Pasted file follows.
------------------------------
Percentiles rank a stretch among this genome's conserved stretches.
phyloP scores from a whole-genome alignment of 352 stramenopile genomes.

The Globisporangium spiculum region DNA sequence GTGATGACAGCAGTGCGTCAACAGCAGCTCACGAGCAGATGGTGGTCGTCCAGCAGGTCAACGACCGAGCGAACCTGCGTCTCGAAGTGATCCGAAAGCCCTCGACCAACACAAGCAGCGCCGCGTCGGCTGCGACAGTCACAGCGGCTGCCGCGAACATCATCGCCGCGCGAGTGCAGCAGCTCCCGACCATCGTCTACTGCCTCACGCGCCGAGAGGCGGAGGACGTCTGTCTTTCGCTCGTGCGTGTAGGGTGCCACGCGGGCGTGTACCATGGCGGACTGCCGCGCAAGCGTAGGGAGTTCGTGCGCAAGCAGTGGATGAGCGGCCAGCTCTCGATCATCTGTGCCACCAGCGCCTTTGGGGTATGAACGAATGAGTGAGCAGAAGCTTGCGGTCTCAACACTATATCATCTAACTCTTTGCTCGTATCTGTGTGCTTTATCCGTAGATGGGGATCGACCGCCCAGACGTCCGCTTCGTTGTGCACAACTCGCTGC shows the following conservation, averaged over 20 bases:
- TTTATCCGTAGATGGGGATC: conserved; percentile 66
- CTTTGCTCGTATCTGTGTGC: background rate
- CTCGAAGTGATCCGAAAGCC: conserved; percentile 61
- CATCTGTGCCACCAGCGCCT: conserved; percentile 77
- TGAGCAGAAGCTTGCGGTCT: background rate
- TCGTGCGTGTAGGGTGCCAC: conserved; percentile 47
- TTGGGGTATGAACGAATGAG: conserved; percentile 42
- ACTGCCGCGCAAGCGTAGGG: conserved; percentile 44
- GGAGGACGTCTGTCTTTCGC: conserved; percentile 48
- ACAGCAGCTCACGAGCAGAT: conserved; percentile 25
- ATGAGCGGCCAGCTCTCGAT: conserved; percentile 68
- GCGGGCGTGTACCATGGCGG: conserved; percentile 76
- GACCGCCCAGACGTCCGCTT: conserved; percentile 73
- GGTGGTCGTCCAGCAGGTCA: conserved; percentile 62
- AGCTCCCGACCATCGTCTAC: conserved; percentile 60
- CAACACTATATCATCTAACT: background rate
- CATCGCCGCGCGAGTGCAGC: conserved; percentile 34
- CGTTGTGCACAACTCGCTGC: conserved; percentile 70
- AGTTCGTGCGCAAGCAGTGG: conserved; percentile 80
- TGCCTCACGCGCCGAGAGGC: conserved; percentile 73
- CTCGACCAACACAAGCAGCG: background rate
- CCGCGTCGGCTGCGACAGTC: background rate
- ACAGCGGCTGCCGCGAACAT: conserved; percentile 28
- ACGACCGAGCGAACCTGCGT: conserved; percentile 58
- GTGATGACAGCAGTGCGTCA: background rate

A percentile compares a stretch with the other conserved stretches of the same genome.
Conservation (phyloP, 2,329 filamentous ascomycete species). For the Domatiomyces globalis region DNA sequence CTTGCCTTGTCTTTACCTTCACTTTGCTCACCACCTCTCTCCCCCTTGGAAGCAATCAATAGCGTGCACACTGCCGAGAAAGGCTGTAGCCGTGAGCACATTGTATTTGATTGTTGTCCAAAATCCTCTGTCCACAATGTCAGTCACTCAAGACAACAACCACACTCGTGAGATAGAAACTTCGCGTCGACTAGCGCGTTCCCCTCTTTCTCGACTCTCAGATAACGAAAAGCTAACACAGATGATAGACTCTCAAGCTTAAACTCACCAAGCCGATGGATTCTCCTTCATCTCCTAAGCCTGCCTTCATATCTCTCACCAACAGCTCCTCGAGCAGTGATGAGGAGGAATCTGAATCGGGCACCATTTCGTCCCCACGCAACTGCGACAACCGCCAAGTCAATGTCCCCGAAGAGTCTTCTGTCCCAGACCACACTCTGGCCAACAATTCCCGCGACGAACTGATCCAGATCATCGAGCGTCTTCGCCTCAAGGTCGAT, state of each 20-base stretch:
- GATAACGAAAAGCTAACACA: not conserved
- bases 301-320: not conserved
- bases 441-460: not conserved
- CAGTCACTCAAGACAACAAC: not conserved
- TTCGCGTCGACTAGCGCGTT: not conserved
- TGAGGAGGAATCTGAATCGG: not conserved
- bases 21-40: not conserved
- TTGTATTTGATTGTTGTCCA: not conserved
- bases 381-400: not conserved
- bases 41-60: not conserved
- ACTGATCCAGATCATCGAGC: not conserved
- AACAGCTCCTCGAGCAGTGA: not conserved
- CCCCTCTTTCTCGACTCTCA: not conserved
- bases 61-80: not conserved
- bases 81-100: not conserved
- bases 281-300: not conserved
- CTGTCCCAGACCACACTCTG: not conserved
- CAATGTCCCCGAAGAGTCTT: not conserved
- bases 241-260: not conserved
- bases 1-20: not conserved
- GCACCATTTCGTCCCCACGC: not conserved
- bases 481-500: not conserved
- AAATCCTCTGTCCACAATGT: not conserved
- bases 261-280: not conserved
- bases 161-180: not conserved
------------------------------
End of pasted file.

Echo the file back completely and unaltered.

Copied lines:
Percentiles rank a stretch among this genome's conserved stretches.
phyloP scores from a whole-genome alignment of 352 stramenopile genomes.

The Globisporangium spiculum region DNA sequence GTGATGACAGCAGTGCGTCAACAGCAGCTCACGAGCAGATGGTGGTCGTCCAGCAGGTCAACGACCGAGCGAACCTGCGTCTCGAAGTGATCCGAAAGCCCTCGACCAACACAAGCAGCGCCGCGTCGGCTGCGACAGTCACAGCGGCTGCCGCGAACATCATCGCCGCGCGAGTGCAGCAGCTCCCGACCATCGTCTACTGCCTCACGCGCCGAGAGGCGGAGGACGTCTGTCTTTCGCTCGTGCGTGTAGGGTGCCACGCGGGCGTGTACCATGGCGGACTGCCGCGCAAGCGTAGGGAGTTCGTGCGCAAGCAGTGGATGAGCGGCCAGCTCTCGATCATCTGTGCCACCAGCGCCTTTGGGGTATGAACGAATGAGTGAGCAGAAGCTTGCGGTCTCAACACTATATCATCTAACTCTTTGCTCGTATCTGTGTGCTTTATCCGTAGATGGGGATCGACCGCCCAGACGTCCGCTTCGTTGTGCACAACTCGCTGC shows the following conservation, averaged over 20 bases:
- TTTATCCGTAGATGGGGATC: conserved; percentile 66
- CTTTGCTCGTATCTGTGTGC: background rate
- CTCGAAGTGATCCGAAAGCC: conserved; percentile 61
- CATCTGTGCCACCAGCGCCT: conserved; percentile 77
- TGAGCAGAAGCTTGCGGTCT: background rate
- TCGTGCGTGTAGGGTGCCAC: conserved; percentile 47
- TTGGGGTATGAACGAATGAG: conserved; percentile 42
- ACTGCCGCGCAAGCGTAGGG: conserved; percentile 44
- GGAGGACGTCTGTCTTTCGC: conserved; percentile 48
- ACAGCAGCTCACGAGCAGAT: conserved; percentile 25
- ATGAGCGGCCAGCTCTCGAT: conserved; percentile 68
- GCGGGCGTGTACCATGGCGG: conserved; percentile 76
- GACCGCCCAGACGTCCGCTT: conserved; percentile 73
- GGTGGTCGTCCAGCAGGTCA: conserved; percentile 62
- AGCTCCCGACCATCGTCTAC: conserved; percentile 60
- CAACACTATATCATCTAACT: background rate
- CATCGCCGCGCGAGTGCAGC: conserved; percentile 34
- CGTTGTGCACAACTCGCTGC: conserved; percentile 70
- AGTTCGTGCGCAAGCAGTGG: conserved; percentile 80
- TGCCTCACGCGCCGAGAGGC: conserved; percentile 73
- CTCGACCAACACAAGCAGCG: background rate
- CCGCGTCGGCTGCGACAGTC: background rate
- ACAGCGGCTGCCGCGAACAT: conserved; percentile 28
- ACGACCGAGCGAACCTGCGT: conserved; percentile 58
- GTGATGACAGCAGTGCGTCA: background rate

A percentile compares a stretch with the other conserved stretches of the same genome.
Conservation (phyloP, 2,329 filamentous ascomycete species). For the Domatiomyces globalis region DNA sequence CTTGCCTTGTCTTTACCTTCACTTTGCTCACCACCTCTCTCCCCCTTGGAAGCAATCAATAGCGTGCACACTGCCGAGAAAGGCTGTAGCCGTGAGCACATTGTATTTGATTGTTGTCCAAAATCCTCTGTCCACAATGTCAGTCACTCAAGACAACAACCACACTCGTGAGATAGAAACTTCGCGTCGACTAGCGCGTTCCCCTCTTTCTCGACTCTCAGATAACGAAAAGCTAACACAGATGATAGACTCTCAAGCTTAAACTCACCAAGCCGATGGATTCTCCTTCATCTCCTAAGCCTGCCTTCATATCTCTCACCAACAGCTCCTCGAGCAGTGATGAGGAGGAATCTGAATCGGGCACCATTTCGTCCCCACGCAACTGCGACAACCGCCAAGTCAATGTCCCCGAAGAGTCTTCTGTCCCAGACCACACTCTGGCCAACAATTCCCGCGACGAACTGATCCAGATCATCGAGCGTCTTCGCCTCAAGGTCGAT, state of each 20-base stretch:
- GATAACGAAAAGCTAACACA: not conserved
- bases 301-320: not conserved
- bases 441-460: not conserved
- CAGTCACTCAAGACAACAAC: not conserved
- TTCGCGTCGACTAGCGCGTT: not conserved
- TGAGGAGGAATCTGAATCGG: not conserved
- bases 21-40: not conserved
- TTGTATTTGATTGTTGTCCA: not conserved
- bases 381-400: not conserved
- bases 41-60: not conserved
- ACTGATCCAGATCATCGAGC: not conserved
- AACAGCTCCTCGAGCAGTGA: not conserved
- CCCCTCTTTCTCGACTCTCA: not conserved
- bases 61-80: not conserved
- bases 81-100: not conserved
- bases 281-300: not conserved
- CTGTCCCAGACCACACTCTG: not conserved
- CAATGTCCCCGAAGAGTCTT: not conserved
- bases 241-260: not conserved
- bases 1-20: not conserved
- GCACCATTTCGTCCCCACGC: not conserved
- bases 481-500: not conserved
- AAATCCTCTGTCCACAATGT: not conserved
- bases 261-280: not conserved
- bases 161-180: not conserved